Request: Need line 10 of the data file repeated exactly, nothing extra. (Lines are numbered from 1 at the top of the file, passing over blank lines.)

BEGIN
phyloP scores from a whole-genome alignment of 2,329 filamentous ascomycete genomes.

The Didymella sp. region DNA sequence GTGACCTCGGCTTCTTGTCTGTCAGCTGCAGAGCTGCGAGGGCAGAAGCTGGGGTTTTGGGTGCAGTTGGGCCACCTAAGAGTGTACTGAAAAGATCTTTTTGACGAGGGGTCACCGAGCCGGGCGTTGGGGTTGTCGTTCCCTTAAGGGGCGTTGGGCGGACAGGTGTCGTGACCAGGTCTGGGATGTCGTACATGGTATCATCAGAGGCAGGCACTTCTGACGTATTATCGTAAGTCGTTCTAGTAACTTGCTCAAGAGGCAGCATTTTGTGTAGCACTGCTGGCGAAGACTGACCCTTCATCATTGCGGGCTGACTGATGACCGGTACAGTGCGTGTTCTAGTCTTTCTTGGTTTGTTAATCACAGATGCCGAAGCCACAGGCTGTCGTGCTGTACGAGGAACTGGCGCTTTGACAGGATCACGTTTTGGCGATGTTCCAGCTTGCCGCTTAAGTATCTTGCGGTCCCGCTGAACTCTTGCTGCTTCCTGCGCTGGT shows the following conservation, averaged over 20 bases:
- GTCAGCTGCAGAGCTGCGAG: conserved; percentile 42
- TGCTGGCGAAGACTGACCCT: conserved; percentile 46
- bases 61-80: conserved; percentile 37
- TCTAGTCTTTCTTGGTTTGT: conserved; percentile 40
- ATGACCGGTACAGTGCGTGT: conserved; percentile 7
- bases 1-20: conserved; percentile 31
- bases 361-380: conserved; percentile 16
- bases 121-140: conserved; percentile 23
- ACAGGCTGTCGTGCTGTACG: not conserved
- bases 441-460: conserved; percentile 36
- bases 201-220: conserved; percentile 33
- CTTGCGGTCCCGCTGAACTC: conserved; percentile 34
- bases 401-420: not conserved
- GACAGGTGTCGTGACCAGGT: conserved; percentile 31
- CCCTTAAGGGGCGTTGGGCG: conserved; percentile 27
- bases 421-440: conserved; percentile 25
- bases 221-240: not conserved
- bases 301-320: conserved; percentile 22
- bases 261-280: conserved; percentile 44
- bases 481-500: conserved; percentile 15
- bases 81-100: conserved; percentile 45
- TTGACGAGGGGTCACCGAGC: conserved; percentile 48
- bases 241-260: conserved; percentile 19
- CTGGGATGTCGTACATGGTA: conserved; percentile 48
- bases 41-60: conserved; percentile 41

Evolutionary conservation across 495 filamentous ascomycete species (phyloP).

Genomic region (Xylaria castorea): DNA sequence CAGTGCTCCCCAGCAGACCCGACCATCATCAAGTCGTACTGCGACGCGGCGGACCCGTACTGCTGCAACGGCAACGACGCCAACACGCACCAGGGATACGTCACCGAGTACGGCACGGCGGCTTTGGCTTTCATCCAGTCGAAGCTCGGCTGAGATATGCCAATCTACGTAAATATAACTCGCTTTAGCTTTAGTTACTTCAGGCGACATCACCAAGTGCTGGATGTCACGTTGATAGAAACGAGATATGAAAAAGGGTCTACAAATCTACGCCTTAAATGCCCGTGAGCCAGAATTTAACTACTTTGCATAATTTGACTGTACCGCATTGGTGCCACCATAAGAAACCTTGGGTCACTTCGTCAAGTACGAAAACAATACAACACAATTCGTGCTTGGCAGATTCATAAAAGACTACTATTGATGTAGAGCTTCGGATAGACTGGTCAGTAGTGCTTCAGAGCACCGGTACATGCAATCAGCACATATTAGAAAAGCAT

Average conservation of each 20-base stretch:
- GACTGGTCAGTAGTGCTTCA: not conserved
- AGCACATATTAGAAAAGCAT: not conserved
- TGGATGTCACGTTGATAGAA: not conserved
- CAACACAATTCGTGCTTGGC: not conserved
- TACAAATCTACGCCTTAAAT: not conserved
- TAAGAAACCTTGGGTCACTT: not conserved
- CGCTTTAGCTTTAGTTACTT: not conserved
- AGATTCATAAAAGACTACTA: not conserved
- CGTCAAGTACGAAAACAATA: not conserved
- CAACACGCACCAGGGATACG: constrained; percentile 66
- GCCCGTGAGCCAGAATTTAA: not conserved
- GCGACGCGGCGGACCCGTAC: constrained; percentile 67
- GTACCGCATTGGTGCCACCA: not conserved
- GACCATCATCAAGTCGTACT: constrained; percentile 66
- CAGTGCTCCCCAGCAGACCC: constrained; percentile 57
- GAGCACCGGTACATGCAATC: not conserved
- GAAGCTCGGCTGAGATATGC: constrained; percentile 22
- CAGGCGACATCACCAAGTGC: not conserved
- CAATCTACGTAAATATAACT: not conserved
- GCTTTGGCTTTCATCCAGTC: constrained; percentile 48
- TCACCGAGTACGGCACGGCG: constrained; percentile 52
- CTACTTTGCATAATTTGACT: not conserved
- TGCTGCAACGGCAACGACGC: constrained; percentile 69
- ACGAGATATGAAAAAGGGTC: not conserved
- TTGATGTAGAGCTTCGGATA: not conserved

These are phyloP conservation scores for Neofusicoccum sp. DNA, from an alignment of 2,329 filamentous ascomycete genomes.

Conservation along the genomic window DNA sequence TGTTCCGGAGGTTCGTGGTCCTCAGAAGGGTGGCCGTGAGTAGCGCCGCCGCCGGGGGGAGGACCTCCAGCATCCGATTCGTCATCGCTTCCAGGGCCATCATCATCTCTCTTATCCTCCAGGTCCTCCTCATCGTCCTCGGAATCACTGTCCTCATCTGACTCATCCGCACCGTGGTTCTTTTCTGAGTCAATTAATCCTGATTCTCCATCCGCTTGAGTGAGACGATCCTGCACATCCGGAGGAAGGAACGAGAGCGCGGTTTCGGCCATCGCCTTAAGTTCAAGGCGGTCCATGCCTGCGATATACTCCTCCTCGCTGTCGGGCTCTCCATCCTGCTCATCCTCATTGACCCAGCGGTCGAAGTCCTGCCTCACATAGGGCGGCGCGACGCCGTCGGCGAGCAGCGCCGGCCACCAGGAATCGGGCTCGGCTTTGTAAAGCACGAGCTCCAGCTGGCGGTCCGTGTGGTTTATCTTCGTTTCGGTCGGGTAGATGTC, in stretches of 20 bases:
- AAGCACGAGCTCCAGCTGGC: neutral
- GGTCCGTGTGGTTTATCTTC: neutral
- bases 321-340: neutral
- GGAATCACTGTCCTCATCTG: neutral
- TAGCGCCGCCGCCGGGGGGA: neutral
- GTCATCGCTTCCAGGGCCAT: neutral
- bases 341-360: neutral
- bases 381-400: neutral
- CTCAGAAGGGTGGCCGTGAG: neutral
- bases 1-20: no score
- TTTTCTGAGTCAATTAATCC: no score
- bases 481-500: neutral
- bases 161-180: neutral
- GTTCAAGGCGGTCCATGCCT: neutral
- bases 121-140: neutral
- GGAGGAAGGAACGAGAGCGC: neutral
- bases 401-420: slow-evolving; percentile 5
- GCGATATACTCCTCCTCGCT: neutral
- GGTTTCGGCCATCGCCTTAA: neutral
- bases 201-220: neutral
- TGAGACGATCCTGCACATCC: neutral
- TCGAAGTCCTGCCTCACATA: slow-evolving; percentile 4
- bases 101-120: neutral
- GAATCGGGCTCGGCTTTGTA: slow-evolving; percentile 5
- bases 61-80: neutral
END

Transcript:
- bases 121-140: conserved; percentile 23